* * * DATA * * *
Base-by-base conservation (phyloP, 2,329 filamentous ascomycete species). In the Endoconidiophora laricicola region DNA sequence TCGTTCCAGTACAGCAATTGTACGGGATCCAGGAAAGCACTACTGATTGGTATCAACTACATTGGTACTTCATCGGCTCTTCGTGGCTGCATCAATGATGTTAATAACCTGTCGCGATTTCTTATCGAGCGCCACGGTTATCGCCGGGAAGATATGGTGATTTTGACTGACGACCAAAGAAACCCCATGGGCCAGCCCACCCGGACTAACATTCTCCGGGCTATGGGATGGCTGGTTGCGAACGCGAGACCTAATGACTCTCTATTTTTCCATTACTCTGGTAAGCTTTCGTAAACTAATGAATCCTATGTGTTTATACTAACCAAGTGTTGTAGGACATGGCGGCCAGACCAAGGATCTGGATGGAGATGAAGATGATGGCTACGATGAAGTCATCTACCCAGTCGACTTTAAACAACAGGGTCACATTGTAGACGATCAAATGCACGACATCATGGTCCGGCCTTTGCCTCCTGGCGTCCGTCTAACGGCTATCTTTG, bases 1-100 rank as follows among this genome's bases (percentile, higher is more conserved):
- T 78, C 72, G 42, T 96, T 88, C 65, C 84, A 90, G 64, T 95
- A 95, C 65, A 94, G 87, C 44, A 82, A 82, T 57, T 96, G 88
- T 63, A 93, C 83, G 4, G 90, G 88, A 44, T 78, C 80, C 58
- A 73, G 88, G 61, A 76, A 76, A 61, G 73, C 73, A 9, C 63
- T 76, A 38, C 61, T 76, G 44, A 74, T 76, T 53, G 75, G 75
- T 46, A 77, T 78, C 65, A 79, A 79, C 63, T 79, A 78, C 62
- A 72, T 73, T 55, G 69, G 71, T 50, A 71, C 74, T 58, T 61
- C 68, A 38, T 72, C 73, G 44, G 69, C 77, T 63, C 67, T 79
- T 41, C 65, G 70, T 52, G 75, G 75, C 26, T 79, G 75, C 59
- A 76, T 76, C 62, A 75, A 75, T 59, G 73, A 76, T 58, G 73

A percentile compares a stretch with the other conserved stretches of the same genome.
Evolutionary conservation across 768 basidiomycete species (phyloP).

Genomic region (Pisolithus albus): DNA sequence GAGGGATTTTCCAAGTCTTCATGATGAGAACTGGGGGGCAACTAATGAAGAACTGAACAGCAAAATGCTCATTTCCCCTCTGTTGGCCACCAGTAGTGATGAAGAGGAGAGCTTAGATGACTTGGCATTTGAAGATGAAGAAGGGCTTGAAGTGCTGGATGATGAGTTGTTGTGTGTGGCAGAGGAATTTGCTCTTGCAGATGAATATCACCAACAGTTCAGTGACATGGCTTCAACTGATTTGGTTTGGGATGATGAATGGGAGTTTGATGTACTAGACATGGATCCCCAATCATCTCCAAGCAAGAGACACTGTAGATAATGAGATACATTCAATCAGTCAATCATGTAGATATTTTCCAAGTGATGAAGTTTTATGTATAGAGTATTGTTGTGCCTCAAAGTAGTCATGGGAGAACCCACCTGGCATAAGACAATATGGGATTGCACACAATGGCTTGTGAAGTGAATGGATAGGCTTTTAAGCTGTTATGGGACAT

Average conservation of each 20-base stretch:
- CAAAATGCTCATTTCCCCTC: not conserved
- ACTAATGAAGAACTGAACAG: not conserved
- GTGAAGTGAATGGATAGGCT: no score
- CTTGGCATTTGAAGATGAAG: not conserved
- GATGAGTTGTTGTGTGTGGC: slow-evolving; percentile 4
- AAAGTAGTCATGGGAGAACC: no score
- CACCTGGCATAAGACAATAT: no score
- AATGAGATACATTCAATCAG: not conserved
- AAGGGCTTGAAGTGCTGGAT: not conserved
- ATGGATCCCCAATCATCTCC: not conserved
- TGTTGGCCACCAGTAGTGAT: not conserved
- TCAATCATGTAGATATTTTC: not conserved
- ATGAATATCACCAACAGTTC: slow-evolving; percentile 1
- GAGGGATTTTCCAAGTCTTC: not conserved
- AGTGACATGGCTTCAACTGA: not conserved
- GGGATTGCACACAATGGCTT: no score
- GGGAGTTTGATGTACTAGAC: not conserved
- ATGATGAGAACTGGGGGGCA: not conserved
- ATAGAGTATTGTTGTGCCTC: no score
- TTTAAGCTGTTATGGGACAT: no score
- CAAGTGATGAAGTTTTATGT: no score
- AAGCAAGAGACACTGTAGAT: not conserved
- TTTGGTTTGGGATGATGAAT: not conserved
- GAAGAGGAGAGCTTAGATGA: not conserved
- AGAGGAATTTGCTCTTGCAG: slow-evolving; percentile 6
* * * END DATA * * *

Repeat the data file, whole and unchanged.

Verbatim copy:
Base-by-base conservation (phyloP, 2,329 filamentous ascomycete species). In the Endoconidiophora laricicola region DNA sequence TCGTTCCAGTACAGCAATTGTACGGGATCCAGGAAAGCACTACTGATTGGTATCAACTACATTGGTACTTCATCGGCTCTTCGTGGCTGCATCAATGATGTTAATAACCTGTCGCGATTTCTTATCGAGCGCCACGGTTATCGCCGGGAAGATATGGTGATTTTGACTGACGACCAAAGAAACCCCATGGGCCAGCCCACCCGGACTAACATTCTCCGGGCTATGGGATGGCTGGTTGCGAACGCGAGACCTAATGACTCTCTATTTTTCCATTACTCTGGTAAGCTTTCGTAAACTAATGAATCCTATGTGTTTATACTAACCAAGTGTTGTAGGACATGGCGGCCAGACCAAGGATCTGGATGGAGATGAAGATGATGGCTACGATGAAGTCATCTACCCAGTCGACTTTAAACAACAGGGTCACATTGTAGACGATCAAATGCACGACATCATGGTCCGGCCTTTGCCTCCTGGCGTCCGTCTAACGGCTATCTTTG, bases 1-100 rank as follows among this genome's bases (percentile, higher is more conserved):
- T 78, C 72, G 42, T 96, T 88, C 65, C 84, A 90, G 64, T 95
- A 95, C 65, A 94, G 87, C 44, A 82, A 82, T 57, T 96, G 88
- T 63, A 93, C 83, G 4, G 90, G 88, A 44, T 78, C 80, C 58
- A 73, G 88, G 61, A 76, A 76, A 61, G 73, C 73, A 9, C 63
- T 76, A 38, C 61, T 76, G 44, A 74, T 76, T 53, G 75, G 75
- T 46, A 77, T 78, C 65, A 79, A 79, C 63, T 79, A 78, C 62
- A 72, T 73, T 55, G 69, G 71, T 50, A 71, C 74, T 58, T 61
- C 68, A 38, T 72, C 73, G 44, G 69, C 77, T 63, C 67, T 79
- T 41, C 65, G 70, T 52, G 75, G 75, C 26, T 79, G 75, C 59
- A 76, T 76, C 62, A 75, A 75, T 59, G 73, A 76, T 58, G 73

A percentile compares a stretch with the other conserved stretches of the same genome.
Evolutionary conservation across 768 basidiomycete species (phyloP).

Genomic region (Pisolithus albus): DNA sequence GAGGGATTTTCCAAGTCTTCATGATGAGAACTGGGGGGCAACTAATGAAGAACTGAACAGCAAAATGCTCATTTCCCCTCTGTTGGCCACCAGTAGTGATGAAGAGGAGAGCTTAGATGACTTGGCATTTGAAGATGAAGAAGGGCTTGAAGTGCTGGATGATGAGTTGTTGTGTGTGGCAGAGGAATTTGCTCTTGCAGATGAATATCACCAACAGTTCAGTGACATGGCTTCAACTGATTTGGTTTGGGATGATGAATGGGAGTTTGATGTACTAGACATGGATCCCCAATCATCTCCAAGCAAGAGACACTGTAGATAATGAGATACATTCAATCAGTCAATCATGTAGATATTTTCCAAGTGATGAAGTTTTATGTATAGAGTATTGTTGTGCCTCAAAGTAGTCATGGGAGAACCCACCTGGCATAAGACAATATGGGATTGCACACAATGGCTTGTGAAGTGAATGGATAGGCTTTTAAGCTGTTATGGGACAT

Average conservation of each 20-base stretch:
- CAAAATGCTCATTTCCCCTC: not conserved
- ACTAATGAAGAACTGAACAG: not conserved
- GTGAAGTGAATGGATAGGCT: no score
- CTTGGCATTTGAAGATGAAG: not conserved
- GATGAGTTGTTGTGTGTGGC: slow-evolving; percentile 4
- AAAGTAGTCATGGGAGAACC: no score
- CACCTGGCATAAGACAATAT: no score
- AATGAGATACATTCAATCAG: not conserved
- AAGGGCTTGAAGTGCTGGAT: not conserved
- ATGGATCCCCAATCATCTCC: not conserved
- TGTTGGCCACCAGTAGTGAT: not conserved
- TCAATCATGTAGATATTTTC: not conserved
- ATGAATATCACCAACAGTTC: slow-evolving; percentile 1
- GAGGGATTTTCCAAGTCTTC: not conserved
- AGTGACATGGCTTCAACTGA: not conserved
- GGGATTGCACACAATGGCTT: no score
- GGGAGTTTGATGTACTAGAC: not conserved
- ATGATGAGAACTGGGGGGCA: not conserved
- ATAGAGTATTGTTGTGCCTC: no score
- TTTAAGCTGTTATGGGACAT: no score
- CAAGTGATGAAGTTTTATGT: no score
- AAGCAAGAGACACTGTAGAT: not conserved
- TTTGGTTTGGGATGATGAAT: not conserved
- GAAGAGGAGAGCTTAGATGA: not conserved
- AGAGGAATTTGCTCTTGCAG: slow-evolving; percentile 6